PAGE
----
I haven't read Card since I read Ender's Game. At first, I didn't think I would be interested in this book, however, when I downloaded the first chapter throurgh the Tor website I was pleasantly surprised. It was a quick paced book with a lot of fun characters. I also appreciate the wit that is inside it's pages.
The narrator was ok. I wasn't impressed.
One of the few books I bought this year that I did not finish listening to. I suggest that you listen to the sample before you purchase.
Orson Scott Card is a brilliant writer, but when you buy a Card book, you're not just buying a fiction story, you're buying an extra helping of religion, science, or philosophy. Or in the case of the ender's series, all three at once. This is a fact I just came to accept. While it's fascinating and entertaining to listen to an intellectual's thoughts on those subjects, I always ended up feeling like I spent more time reading the author's thesis on existence, physics, and human rights than immersing myself in a fantastical tale. Mithermages changes that.
Mithermages is a coming of age tale written realistically. The angst is there, but none of us were, at the age of 16, really still sitting around playing board games and eating candy (as J K Rowling would have you believe). Especially those of us who were thrust out into a harsh world without the shelter and resources of a loving family. Danny faces the same challenges we did, and makes the same stupid mistakes. This makes the book a hell of a lot more bearable than most coming of age tales.
What's more, he goes on to shatter several writing standards by taking a well-known concept (mythology, though most notably norse mythology), ripping it to shreds and rebuilding it for himself. We're used to people starting entirely from scratch with their fantasies, dropping in cookie-cutter magic systems and fantasy races that we've known and loved since the days of J.R.R. Tolkien. We're also used to people taking mythologies, adapting them to their own ideals, repainting them, and handing them back over. But never have I seen such a wondrous and fantastically creative magic system based off simplistic ideals implemented in current day real world. And on top of that, Card presents it with a stylish sci-fi flourish.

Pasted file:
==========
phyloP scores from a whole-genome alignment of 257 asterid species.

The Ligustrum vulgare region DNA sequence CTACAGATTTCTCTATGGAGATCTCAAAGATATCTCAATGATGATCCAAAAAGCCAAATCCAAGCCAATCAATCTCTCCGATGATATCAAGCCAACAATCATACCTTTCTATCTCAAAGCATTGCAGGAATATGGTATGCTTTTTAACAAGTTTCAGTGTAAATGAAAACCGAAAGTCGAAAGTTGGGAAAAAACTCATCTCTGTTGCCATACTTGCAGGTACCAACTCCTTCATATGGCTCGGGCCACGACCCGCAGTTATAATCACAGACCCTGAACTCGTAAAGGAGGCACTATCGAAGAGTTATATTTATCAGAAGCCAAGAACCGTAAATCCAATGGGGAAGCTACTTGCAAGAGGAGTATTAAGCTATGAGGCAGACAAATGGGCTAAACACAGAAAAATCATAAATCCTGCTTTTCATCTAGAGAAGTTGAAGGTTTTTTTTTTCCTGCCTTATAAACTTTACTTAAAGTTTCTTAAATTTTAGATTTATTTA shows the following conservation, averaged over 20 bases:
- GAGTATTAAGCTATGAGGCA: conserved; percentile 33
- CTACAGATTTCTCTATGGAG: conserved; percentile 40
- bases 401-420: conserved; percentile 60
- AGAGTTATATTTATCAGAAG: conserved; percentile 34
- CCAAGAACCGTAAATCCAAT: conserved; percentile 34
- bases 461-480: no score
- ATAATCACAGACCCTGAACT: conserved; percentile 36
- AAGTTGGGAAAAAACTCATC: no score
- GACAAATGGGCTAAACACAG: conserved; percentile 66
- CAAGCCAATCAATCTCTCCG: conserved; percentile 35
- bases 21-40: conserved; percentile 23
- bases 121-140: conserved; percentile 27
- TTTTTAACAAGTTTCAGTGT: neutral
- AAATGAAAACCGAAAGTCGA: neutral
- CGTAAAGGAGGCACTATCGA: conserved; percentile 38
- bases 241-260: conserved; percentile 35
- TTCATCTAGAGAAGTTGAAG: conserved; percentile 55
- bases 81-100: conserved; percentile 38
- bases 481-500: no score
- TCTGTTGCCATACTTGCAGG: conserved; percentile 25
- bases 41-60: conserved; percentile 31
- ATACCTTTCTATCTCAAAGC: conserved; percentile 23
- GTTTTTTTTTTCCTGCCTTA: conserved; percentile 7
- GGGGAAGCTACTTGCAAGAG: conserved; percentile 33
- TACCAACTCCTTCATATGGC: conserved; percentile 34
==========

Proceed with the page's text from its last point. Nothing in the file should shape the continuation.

If your favorite aspect of Card's writing is the learning, this may not be the book for you. But if you're looking for the realistically gritty tale of a kid mage on the run, this is the book for you.
i love storys about magic with adult humor in the storys like Piers Anthony and Orson Scott Card i also like some sci-fi storys. The storys i like best is : On a Pale Horse, The Lost Gate, Ender's Game, Split Infinity. i do not like short storys.
this is a great story but there is one part that lost me for a while.
other then that a nice story.
If you haven't read the Ender's Game saga and are starting your introduction to the writings of Orson Scott Card with The Lost Gate, this book should turn you into a bonafide fan. I couldn't stop listening and can't wait until the next book.
His magic system is brilliantly done and well incorporated into his signature coming-of-age epics. He has managed to explain fairytale-fantasy, mythology, religion, space-time continuum, and even the supernatural while somehow managing to seamlessly fold it into the everyday modern life of a 16 year old. Thirty-three years in the making - My hat goes off to one of my very favorite storytellers.
Although there were times when the characters would spend far too much time explaining the science of the magic in the book, or too much time explaining events, the story was still fascinating and showed Card is still a master story teller.
The plot was compelling and entertaining. The characters believable, with some exception to Danny's knowledge of the world and science.